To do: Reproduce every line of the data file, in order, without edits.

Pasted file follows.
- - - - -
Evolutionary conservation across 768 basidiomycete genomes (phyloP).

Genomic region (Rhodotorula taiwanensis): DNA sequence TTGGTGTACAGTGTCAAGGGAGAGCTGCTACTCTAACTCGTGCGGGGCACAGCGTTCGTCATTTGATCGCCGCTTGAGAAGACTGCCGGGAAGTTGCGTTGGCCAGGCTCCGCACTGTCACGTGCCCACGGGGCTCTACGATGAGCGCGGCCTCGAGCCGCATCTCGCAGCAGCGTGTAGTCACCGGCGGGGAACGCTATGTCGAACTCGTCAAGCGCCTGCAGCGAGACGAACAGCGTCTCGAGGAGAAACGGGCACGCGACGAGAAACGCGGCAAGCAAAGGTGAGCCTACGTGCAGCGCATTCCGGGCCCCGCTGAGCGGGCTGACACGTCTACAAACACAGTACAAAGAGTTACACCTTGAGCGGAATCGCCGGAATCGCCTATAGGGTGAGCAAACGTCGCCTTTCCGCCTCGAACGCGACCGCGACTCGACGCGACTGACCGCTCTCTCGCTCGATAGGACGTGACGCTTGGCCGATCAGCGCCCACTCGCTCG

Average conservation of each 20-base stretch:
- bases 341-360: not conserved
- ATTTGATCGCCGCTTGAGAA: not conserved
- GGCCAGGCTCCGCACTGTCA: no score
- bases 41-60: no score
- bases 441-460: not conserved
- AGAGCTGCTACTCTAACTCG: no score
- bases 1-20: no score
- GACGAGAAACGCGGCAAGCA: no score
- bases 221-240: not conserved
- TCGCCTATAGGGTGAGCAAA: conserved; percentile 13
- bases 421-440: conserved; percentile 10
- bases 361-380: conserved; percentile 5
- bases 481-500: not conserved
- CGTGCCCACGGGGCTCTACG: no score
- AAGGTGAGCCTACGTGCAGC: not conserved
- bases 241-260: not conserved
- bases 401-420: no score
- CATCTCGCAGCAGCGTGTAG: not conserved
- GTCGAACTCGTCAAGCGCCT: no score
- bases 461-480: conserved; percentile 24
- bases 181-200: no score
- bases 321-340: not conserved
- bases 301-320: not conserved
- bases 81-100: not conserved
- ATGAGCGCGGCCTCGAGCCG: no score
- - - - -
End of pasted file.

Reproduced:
Evolutionary conservation across 768 basidiomycete genomes (phyloP).

Genomic region (Rhodotorula taiwanensis): DNA sequence TTGGTGTACAGTGTCAAGGGAGAGCTGCTACTCTAACTCGTGCGGGGCACAGCGTTCGTCATTTGATCGCCGCTTGAGAAGACTGCCGGGAAGTTGCGTTGGCCAGGCTCCGCACTGTCACGTGCCCACGGGGCTCTACGATGAGCGCGGCCTCGAGCCGCATCTCGCAGCAGCGTGTAGTCACCGGCGGGGAACGCTATGTCGAACTCGTCAAGCGCCTGCAGCGAGACGAACAGCGTCTCGAGGAGAAACGGGCACGCGACGAGAAACGCGGCAAGCAAAGGTGAGCCTACGTGCAGCGCATTCCGGGCCCCGCTGAGCGGGCTGACACGTCTACAAACACAGTACAAAGAGTTACACCTTGAGCGGAATCGCCGGAATCGCCTATAGGGTGAGCAAACGTCGCCTTTCCGCCTCGAACGCGACCGCGACTCGACGCGACTGACCGCTCTCTCGCTCGATAGGACGTGACGCTTGGCCGATCAGCGCCCACTCGCTCG

Average conservation of each 20-base stretch:
- bases 341-360: not conserved
- ATTTGATCGCCGCTTGAGAA: not conserved
- GGCCAGGCTCCGCACTGTCA: no score
- bases 41-60: no score
- bases 441-460: not conserved
- AGAGCTGCTACTCTAACTCG: no score
- bases 1-20: no score
- GACGAGAAACGCGGCAAGCA: no score
- bases 221-240: not conserved
- TCGCCTATAGGGTGAGCAAA: conserved; percentile 13
- bases 421-440: conserved; percentile 10
- bases 361-380: conserved; percentile 5
- bases 481-500: not conserved
- CGTGCCCACGGGGCTCTACG: no score
- AAGGTGAGCCTACGTGCAGC: not conserved
- bases 241-260: not conserved
- bases 401-420: no score
- CATCTCGCAGCAGCGTGTAG: not conserved
- GTCGAACTCGTCAAGCGCCT: no score
- bases 461-480: conserved; percentile 24
- bases 181-200: no score
- bases 321-340: not conserved
- bases 301-320: not conserved
- bases 81-100: not conserved
- ATGAGCGCGGCCTCGAGCCG: no score